Most parenting courses focus on children, in an attempt to fix their behavior, trying to make them more disciplined, a bit less nervous, help them cope with their emotions, in other words attempting to change the kids and their reactions. But the core problem, that of the nature of the relationship between children and parents, the one that matters the most, that is not addressed and the happiness is not necessarily attained.
The happiness of me as a parent stands on the happiness of me as a human being. If we, as human beings, have unsolved problems, or unhealed wounds from the past, we’ll most probably pass them to our children. And then, through all sorts of so-called “parenting” techniques and methods, try to fix them in the child. Our problems! So, of course, we find it difficult, of course, the result is not always the best.
In this course I go to the core problem, how to be happy as human beings, in order to be happy as parents, and then, have happy kids, taking our happiness as a model. Because the trick is: CHILDREN COPY US, WE ARE MODELS for them. So a true efficient parenting course must focus on how parents really feel, how fulfilled they are, how balanced their relationships are, how satisfying is life for them.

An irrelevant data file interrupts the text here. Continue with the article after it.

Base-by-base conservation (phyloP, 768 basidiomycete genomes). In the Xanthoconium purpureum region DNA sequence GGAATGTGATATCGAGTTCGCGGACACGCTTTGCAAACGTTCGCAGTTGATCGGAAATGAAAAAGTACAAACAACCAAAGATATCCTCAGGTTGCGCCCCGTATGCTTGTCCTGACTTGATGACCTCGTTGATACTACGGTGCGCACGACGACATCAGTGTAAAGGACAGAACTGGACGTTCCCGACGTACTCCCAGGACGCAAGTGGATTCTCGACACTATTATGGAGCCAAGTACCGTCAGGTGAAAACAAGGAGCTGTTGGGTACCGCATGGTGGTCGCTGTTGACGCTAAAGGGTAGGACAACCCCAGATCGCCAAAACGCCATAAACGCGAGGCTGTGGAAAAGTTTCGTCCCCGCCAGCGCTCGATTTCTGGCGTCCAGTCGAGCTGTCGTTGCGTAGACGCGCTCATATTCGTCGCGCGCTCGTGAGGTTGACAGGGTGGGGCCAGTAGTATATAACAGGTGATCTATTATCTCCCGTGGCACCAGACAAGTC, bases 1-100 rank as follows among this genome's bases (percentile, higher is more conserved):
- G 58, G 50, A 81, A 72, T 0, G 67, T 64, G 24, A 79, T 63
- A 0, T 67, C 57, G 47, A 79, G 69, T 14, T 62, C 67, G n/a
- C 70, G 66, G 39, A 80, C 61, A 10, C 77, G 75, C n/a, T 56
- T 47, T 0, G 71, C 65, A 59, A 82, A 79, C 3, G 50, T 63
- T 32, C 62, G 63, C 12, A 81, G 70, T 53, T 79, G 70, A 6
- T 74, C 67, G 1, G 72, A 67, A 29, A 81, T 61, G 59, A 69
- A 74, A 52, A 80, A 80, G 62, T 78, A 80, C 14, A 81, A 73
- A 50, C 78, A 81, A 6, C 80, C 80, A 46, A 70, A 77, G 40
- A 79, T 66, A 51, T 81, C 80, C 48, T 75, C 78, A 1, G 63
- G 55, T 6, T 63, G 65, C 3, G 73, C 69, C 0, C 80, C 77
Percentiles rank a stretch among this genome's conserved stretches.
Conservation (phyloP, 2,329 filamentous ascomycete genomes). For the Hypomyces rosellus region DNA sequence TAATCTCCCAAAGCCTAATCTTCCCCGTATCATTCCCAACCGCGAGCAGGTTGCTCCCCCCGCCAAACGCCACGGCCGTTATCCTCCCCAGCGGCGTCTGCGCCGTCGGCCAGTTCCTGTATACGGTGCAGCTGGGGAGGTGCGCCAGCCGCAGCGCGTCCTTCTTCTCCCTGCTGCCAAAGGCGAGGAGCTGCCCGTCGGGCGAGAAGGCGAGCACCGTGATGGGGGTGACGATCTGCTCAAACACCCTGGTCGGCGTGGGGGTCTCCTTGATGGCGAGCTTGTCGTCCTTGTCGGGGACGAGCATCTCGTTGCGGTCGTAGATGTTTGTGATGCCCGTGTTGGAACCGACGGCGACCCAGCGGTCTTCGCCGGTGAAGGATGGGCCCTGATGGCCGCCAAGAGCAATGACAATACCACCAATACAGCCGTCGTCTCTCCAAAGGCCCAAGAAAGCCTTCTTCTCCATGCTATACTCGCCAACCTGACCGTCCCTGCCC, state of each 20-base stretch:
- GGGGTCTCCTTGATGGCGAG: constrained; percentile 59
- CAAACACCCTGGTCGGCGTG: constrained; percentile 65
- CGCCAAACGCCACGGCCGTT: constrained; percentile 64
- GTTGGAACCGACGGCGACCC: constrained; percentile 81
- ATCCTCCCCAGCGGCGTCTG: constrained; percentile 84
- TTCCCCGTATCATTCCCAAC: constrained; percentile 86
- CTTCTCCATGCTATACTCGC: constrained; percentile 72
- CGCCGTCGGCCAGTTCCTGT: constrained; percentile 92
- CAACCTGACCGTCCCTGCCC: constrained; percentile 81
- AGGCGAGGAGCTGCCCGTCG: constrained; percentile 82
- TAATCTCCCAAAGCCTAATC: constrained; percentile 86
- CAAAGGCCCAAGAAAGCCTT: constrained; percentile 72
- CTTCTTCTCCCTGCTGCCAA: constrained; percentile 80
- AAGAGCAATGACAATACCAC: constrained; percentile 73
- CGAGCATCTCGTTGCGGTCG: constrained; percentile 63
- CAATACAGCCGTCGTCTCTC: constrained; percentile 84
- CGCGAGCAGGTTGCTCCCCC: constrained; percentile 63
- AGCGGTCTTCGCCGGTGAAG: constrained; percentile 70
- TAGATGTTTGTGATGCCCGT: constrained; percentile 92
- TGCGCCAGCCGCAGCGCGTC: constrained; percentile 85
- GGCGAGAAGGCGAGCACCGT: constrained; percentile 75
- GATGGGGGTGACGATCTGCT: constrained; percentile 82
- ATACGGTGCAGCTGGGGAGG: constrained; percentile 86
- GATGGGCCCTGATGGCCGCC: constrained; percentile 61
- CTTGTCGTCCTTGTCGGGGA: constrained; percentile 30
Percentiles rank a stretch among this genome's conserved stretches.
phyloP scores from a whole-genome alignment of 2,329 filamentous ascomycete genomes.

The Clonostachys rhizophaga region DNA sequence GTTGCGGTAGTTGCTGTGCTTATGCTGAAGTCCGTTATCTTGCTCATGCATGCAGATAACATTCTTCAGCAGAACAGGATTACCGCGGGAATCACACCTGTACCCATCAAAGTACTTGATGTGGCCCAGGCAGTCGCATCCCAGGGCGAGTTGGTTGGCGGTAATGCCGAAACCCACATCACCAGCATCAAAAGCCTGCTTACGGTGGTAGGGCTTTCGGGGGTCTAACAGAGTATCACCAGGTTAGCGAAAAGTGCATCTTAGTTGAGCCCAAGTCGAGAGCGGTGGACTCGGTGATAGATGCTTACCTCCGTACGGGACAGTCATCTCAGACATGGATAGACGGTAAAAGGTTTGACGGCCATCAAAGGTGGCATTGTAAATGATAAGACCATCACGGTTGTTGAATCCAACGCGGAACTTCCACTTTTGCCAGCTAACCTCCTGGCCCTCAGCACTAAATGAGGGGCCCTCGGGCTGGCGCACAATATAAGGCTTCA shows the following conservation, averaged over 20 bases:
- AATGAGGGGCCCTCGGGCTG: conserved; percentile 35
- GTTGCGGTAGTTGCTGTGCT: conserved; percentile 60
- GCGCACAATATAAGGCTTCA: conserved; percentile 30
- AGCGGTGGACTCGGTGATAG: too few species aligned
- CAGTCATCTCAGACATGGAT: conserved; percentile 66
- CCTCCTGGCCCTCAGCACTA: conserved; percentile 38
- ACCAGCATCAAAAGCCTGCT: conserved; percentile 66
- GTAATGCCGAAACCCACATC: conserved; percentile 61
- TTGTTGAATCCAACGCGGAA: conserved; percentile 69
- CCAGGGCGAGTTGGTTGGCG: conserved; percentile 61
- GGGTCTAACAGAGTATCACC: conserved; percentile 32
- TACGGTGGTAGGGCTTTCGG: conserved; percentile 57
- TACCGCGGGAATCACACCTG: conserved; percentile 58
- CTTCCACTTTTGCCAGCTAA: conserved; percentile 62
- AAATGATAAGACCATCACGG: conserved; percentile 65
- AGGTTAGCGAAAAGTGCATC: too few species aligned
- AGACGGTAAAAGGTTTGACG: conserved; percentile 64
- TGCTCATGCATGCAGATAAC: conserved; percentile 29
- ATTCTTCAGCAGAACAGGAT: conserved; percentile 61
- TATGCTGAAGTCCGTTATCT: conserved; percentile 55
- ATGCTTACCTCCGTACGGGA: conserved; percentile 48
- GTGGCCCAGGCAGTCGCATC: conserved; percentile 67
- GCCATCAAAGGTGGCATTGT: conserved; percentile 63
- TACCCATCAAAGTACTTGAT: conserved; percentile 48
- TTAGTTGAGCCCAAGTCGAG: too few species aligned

At the end of this course, I hope that you can have a better understanding of what makes you happy and how you can infuse that happiness in the relationship with your child.
Because, in the end, as there is no bigger wish a parent has than to see his child happy, there is no bigger wish a child has than to see his parent happy. Ask your child 🙂
Who this course is for:
- This course addresses parents in general, and it is especially dedicated to parents who don’t want parenting advice, but answers based on science (neuroscience, in particular), psychology, and pedagogy. The course is structured more like a workshop with questions and answers because all parents don’t need anymore is the condescendence of another parenting expert telling them how to be good parents (there aren’t such things as good or bad parents, by the way. only happy and less than happy parents)